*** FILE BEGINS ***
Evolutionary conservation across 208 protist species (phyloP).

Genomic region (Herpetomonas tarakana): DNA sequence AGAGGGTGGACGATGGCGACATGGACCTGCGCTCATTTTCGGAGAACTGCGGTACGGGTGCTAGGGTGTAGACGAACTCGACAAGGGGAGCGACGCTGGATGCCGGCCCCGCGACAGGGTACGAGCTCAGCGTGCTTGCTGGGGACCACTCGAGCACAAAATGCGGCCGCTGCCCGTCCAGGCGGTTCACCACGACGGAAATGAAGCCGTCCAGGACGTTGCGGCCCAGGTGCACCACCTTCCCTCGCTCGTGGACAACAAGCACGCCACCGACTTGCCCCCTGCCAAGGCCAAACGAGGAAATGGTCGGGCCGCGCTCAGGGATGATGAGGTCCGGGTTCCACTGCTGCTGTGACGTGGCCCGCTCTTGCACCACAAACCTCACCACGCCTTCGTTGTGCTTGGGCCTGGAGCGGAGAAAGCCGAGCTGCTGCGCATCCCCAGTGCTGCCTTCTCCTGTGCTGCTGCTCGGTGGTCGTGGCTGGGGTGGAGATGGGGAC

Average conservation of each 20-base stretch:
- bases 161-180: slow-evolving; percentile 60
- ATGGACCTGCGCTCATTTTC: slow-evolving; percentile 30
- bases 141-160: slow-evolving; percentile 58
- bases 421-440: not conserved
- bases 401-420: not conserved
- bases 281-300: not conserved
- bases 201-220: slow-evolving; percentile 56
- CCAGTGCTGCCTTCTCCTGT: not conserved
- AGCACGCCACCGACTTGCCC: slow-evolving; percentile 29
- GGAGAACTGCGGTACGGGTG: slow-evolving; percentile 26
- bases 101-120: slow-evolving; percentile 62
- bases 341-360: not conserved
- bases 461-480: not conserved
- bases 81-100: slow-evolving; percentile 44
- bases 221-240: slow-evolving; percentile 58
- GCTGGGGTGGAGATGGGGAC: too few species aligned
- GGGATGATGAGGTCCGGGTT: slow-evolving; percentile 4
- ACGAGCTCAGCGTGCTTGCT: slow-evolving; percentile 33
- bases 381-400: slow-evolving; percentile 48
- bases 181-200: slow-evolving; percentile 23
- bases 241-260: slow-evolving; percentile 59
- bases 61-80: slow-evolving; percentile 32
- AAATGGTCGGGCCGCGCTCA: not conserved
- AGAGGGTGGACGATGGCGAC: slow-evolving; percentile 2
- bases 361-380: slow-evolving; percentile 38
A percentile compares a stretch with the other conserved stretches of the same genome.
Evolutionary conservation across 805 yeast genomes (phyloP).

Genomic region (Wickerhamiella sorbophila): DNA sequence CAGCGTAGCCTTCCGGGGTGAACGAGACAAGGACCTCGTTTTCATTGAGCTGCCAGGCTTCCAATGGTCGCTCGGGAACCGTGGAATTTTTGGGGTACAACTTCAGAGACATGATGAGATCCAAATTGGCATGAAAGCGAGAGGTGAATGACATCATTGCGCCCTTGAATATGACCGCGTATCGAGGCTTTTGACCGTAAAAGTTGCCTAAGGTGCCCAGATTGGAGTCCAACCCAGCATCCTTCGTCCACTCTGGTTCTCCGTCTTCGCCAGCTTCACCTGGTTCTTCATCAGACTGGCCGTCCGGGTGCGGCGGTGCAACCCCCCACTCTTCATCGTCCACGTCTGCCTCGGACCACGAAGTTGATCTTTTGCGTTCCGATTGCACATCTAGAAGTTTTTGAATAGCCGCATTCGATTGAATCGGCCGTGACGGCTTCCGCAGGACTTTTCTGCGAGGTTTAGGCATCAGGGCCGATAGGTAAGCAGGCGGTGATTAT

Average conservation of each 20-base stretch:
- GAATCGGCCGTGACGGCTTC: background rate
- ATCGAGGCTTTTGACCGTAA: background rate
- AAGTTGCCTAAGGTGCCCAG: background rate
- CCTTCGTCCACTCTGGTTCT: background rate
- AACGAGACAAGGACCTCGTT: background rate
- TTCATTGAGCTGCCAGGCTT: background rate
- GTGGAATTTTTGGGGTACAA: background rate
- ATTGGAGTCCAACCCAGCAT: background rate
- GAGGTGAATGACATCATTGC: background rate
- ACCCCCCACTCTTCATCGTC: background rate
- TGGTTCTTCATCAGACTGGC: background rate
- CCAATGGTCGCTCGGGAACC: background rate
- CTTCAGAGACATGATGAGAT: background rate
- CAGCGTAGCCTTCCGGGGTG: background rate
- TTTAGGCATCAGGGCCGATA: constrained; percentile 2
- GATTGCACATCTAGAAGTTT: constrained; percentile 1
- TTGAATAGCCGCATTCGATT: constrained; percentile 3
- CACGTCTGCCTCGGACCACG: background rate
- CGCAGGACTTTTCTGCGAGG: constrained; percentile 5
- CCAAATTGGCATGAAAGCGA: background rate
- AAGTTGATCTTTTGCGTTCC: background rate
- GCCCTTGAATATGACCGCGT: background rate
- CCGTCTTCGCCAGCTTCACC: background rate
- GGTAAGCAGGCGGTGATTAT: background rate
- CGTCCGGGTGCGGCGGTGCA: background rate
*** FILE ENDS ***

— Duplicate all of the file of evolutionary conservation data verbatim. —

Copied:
Evolutionary conservation across 208 protist species (phyloP).

Genomic region (Herpetomonas tarakana): DNA sequence AGAGGGTGGACGATGGCGACATGGACCTGCGCTCATTTTCGGAGAACTGCGGTACGGGTGCTAGGGTGTAGACGAACTCGACAAGGGGAGCGACGCTGGATGCCGGCCCCGCGACAGGGTACGAGCTCAGCGTGCTTGCTGGGGACCACTCGAGCACAAAATGCGGCCGCTGCCCGTCCAGGCGGTTCACCACGACGGAAATGAAGCCGTCCAGGACGTTGCGGCCCAGGTGCACCACCTTCCCTCGCTCGTGGACAACAAGCACGCCACCGACTTGCCCCCTGCCAAGGCCAAACGAGGAAATGGTCGGGCCGCGCTCAGGGATGATGAGGTCCGGGTTCCACTGCTGCTGTGACGTGGCCCGCTCTTGCACCACAAACCTCACCACGCCTTCGTTGTGCTTGGGCCTGGAGCGGAGAAAGCCGAGCTGCTGCGCATCCCCAGTGCTGCCTTCTCCTGTGCTGCTGCTCGGTGGTCGTGGCTGGGGTGGAGATGGGGAC

Average conservation of each 20-base stretch:
- bases 161-180: slow-evolving; percentile 60
- ATGGACCTGCGCTCATTTTC: slow-evolving; percentile 30
- bases 141-160: slow-evolving; percentile 58
- bases 421-440: not conserved
- bases 401-420: not conserved
- bases 281-300: not conserved
- bases 201-220: slow-evolving; percentile 56
- CCAGTGCTGCCTTCTCCTGT: not conserved
- AGCACGCCACCGACTTGCCC: slow-evolving; percentile 29
- GGAGAACTGCGGTACGGGTG: slow-evolving; percentile 26
- bases 101-120: slow-evolving; percentile 62
- bases 341-360: not conserved
- bases 461-480: not conserved
- bases 81-100: slow-evolving; percentile 44
- bases 221-240: slow-evolving; percentile 58
- GCTGGGGTGGAGATGGGGAC: too few species aligned
- GGGATGATGAGGTCCGGGTT: slow-evolving; percentile 4
- ACGAGCTCAGCGTGCTTGCT: slow-evolving; percentile 33
- bases 381-400: slow-evolving; percentile 48
- bases 181-200: slow-evolving; percentile 23
- bases 241-260: slow-evolving; percentile 59
- bases 61-80: slow-evolving; percentile 32
- AAATGGTCGGGCCGCGCTCA: not conserved
- AGAGGGTGGACGATGGCGAC: slow-evolving; percentile 2
- bases 361-380: slow-evolving; percentile 38
A percentile compares a stretch with the other conserved stretches of the same genome.
Evolutionary conservation across 805 yeast genomes (phyloP).

Genomic region (Wickerhamiella sorbophila): DNA sequence CAGCGTAGCCTTCCGGGGTGAACGAGACAAGGACCTCGTTTTCATTGAGCTGCCAGGCTTCCAATGGTCGCTCGGGAACCGTGGAATTTTTGGGGTACAACTTCAGAGACATGATGAGATCCAAATTGGCATGAAAGCGAGAGGTGAATGACATCATTGCGCCCTTGAATATGACCGCGTATCGAGGCTTTTGACCGTAAAAGTTGCCTAAGGTGCCCAGATTGGAGTCCAACCCAGCATCCTTCGTCCACTCTGGTTCTCCGTCTTCGCCAGCTTCACCTGGTTCTTCATCAGACTGGCCGTCCGGGTGCGGCGGTGCAACCCCCCACTCTTCATCGTCCACGTCTGCCTCGGACCACGAAGTTGATCTTTTGCGTTCCGATTGCACATCTAGAAGTTTTTGAATAGCCGCATTCGATTGAATCGGCCGTGACGGCTTCCGCAGGACTTTTCTGCGAGGTTTAGGCATCAGGGCCGATAGGTAAGCAGGCGGTGATTAT

Average conservation of each 20-base stretch:
- GAATCGGCCGTGACGGCTTC: background rate
- ATCGAGGCTTTTGACCGTAA: background rate
- AAGTTGCCTAAGGTGCCCAG: background rate
- CCTTCGTCCACTCTGGTTCT: background rate
- AACGAGACAAGGACCTCGTT: background rate
- TTCATTGAGCTGCCAGGCTT: background rate
- GTGGAATTTTTGGGGTACAA: background rate
- ATTGGAGTCCAACCCAGCAT: background rate
- GAGGTGAATGACATCATTGC: background rate
- ACCCCCCACTCTTCATCGTC: background rate
- TGGTTCTTCATCAGACTGGC: background rate
- CCAATGGTCGCTCGGGAACC: background rate
- CTTCAGAGACATGATGAGAT: background rate
- CAGCGTAGCCTTCCGGGGTG: background rate
- TTTAGGCATCAGGGCCGATA: constrained; percentile 2
- GATTGCACATCTAGAAGTTT: constrained; percentile 1
- TTGAATAGCCGCATTCGATT: constrained; percentile 3
- CACGTCTGCCTCGGACCACG: background rate
- CGCAGGACTTTTCTGCGAGG: constrained; percentile 5
- CCAAATTGGCATGAAAGCGA: background rate
- AAGTTGATCTTTTGCGTTCC: background rate
- GCCCTTGAATATGACCGCGT: background rate
- CCGTCTTCGCCAGCTTCACC: background rate
- GGTAAGCAGGCGGTGATTAT: background rate
- CGTCCGGGTGCGGCGGTGCA: background rate